Author: Erik Parens

Utilitarianism’s Missing Dimensions

In 2001, Joshua Greene and colleagues published a report in Science that helped turn a once-obscure philosophical conundrum involving trolleys into a topic of conversation at scientific conferences, philosophical meetings, and dinner tables across the globe. The report used fMRI technology to probe what is going on in the brains of research subjects when they are faced with hypothetical ethical dilemmas represented by two classic scenarios. In one, subjects are asked if they would be willing to pull a lever to divert a trolley onto a track on which one person is standing, if doing so would prevent the death of five people standing on the track of the trolley’s current trajectory. In scenarios like this one, where there is no direct physical contact between the person taking the action and the person being sacrificed, most subjects say it would be ethically appropriate to sacrifice one to save five. In the second scenario, subjects are asked if it would be appropriate to push a strange man off a footbridge onto a track, if his death …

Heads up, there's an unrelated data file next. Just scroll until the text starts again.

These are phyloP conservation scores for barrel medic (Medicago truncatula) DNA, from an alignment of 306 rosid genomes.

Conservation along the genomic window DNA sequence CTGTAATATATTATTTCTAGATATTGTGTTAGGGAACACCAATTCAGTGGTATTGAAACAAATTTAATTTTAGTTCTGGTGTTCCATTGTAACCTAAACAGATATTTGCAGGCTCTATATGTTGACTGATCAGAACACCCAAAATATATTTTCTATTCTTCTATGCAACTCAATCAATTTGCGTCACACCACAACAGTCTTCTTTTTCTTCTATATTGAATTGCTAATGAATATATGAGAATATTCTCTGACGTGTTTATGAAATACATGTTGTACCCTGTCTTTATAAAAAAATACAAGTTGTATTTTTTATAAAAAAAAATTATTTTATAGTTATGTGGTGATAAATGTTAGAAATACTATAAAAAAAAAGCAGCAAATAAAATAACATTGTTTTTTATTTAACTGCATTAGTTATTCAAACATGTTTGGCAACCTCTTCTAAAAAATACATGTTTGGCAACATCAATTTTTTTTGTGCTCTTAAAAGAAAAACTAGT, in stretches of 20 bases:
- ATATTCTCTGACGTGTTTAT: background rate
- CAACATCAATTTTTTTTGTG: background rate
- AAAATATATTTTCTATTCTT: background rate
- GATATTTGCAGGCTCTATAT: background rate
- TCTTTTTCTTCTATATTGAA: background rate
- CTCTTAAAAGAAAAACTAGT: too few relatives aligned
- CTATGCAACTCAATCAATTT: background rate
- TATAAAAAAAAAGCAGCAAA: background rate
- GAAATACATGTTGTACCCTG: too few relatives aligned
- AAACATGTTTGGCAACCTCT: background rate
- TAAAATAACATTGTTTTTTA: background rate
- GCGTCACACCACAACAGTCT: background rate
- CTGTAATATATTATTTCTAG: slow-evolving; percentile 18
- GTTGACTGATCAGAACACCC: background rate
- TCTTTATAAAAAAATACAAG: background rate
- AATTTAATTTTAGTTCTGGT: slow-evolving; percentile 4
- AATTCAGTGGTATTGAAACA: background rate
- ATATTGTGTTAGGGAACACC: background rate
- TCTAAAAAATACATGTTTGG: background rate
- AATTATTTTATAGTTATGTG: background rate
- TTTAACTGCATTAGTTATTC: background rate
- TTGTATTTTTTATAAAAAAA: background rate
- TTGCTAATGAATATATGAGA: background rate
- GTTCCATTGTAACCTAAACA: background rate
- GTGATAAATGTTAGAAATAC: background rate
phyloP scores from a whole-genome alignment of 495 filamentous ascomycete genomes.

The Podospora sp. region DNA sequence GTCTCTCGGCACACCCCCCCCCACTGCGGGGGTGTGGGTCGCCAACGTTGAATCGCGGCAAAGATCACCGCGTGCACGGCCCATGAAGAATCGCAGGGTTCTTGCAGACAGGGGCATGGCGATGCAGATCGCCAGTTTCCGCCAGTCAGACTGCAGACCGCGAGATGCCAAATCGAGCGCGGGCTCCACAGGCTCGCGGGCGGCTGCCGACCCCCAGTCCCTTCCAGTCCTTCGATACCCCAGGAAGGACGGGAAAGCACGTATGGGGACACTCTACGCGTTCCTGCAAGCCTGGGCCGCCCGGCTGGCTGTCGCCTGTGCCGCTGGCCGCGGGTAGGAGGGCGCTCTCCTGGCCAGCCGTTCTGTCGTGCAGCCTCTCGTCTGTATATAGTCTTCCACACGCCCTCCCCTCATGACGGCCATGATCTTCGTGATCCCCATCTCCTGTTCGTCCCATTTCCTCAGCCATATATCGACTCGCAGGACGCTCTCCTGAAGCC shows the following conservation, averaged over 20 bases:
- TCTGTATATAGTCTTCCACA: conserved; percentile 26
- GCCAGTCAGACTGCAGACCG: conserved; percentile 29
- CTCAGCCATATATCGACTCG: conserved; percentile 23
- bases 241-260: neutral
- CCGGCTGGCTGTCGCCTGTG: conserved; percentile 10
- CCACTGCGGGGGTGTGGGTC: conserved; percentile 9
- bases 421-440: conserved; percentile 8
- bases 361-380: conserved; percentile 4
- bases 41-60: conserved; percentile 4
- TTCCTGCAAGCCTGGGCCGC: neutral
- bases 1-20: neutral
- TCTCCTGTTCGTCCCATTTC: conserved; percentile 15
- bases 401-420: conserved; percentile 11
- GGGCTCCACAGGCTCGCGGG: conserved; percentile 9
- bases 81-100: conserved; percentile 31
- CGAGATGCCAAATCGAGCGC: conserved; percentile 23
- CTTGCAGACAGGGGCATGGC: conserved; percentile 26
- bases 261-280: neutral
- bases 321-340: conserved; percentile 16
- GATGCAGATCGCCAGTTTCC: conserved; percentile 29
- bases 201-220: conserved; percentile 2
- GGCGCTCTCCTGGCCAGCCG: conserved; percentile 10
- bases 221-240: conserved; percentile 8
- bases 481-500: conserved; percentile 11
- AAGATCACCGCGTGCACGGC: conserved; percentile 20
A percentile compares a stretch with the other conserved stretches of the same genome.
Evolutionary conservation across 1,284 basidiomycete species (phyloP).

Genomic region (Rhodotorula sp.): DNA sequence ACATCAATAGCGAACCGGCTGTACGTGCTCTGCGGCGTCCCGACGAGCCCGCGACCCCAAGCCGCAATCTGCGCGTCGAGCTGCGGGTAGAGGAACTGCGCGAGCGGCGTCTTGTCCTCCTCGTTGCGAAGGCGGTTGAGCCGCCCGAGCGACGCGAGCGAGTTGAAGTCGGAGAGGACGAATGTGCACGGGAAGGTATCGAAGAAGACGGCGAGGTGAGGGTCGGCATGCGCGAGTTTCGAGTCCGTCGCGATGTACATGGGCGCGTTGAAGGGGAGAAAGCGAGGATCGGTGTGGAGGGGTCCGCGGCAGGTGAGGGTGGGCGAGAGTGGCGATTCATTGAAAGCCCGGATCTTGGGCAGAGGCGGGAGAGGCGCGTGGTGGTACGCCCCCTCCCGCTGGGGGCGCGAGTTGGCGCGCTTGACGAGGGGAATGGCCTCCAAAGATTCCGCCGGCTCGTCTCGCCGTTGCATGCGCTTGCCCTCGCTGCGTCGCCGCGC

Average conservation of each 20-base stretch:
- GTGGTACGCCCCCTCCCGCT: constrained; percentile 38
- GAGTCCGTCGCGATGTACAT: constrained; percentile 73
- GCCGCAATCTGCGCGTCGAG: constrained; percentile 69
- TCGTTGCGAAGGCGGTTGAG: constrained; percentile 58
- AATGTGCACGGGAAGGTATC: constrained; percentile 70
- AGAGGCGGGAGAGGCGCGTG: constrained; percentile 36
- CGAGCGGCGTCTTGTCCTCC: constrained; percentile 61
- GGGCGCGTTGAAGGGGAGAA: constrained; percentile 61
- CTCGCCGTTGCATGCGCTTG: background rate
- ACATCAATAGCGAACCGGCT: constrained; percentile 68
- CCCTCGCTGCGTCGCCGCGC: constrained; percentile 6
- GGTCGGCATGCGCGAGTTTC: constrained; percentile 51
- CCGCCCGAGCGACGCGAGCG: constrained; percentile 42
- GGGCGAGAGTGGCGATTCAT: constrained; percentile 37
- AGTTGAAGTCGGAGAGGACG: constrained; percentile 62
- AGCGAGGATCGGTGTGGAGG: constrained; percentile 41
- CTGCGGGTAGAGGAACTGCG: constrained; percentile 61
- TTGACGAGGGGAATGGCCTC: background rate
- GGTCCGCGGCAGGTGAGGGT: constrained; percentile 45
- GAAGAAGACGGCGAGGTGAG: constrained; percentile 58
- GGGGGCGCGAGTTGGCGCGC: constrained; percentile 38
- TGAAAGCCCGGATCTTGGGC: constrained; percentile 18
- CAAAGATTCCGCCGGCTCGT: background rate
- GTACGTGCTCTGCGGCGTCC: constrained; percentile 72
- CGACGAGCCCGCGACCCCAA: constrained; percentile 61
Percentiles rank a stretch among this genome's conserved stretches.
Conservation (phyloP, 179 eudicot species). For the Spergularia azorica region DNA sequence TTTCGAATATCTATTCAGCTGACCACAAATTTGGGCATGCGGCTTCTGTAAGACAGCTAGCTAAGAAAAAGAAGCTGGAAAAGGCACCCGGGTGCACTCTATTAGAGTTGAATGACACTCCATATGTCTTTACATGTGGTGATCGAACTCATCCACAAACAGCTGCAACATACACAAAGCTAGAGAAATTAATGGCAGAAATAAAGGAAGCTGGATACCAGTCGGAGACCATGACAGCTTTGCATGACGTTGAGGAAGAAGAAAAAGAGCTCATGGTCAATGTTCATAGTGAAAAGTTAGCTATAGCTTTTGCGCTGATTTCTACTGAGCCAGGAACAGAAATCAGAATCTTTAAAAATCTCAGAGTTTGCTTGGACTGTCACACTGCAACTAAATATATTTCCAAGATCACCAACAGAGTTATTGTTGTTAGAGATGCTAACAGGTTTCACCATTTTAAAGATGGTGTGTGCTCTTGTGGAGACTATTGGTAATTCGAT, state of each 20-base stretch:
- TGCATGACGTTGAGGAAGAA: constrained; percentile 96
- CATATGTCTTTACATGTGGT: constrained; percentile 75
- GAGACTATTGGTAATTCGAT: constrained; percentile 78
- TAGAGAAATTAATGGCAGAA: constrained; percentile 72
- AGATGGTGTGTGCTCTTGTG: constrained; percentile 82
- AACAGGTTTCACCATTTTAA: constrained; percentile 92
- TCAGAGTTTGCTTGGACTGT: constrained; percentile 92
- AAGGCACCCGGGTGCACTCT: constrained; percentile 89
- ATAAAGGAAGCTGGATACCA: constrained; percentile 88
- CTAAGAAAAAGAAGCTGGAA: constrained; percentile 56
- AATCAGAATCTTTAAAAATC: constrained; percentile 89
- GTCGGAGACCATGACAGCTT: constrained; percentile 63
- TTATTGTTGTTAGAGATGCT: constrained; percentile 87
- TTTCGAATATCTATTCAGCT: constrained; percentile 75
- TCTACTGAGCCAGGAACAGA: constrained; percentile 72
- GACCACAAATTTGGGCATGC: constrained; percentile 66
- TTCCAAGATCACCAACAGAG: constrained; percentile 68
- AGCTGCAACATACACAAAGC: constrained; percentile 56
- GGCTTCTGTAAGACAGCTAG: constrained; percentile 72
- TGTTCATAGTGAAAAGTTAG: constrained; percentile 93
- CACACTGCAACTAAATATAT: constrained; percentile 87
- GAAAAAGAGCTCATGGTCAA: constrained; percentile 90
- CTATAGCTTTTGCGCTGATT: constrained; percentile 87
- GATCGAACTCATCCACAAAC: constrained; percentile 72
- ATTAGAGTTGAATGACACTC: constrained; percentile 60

Giving Genes Their Due, But Not More

A review of Behaving: What’s Genetic, What’s Not, and Why Should We Care? by Kenneth B. Schaffner. Oxford: Oxford University Press (2016), 304 pages. No one gets anxious about using genetics to help explain a medical disease like cancer or heart disease. But using genetics to help explain a normal behavior like aggression, or a psychiatric disorder like depression, can be an entirely different story. At first blush, this difference in response to using genetics to explain different features of the same animal seems odd. After all, it’s not as if medical geneticists, on the one hand, and behavioral and psychiatric geneticists, on the other, employ different research methods. The difference, of course, is that the behavioral and psychiatric geneticists investigate features of ourselves that we take to be central to our humanity: our ways of acting and being in the world. To use genetics to try to explain those features elicits the anxious question, is human behavior genetically determined? Few people have been thinking about that question for as long, or with as much devotion …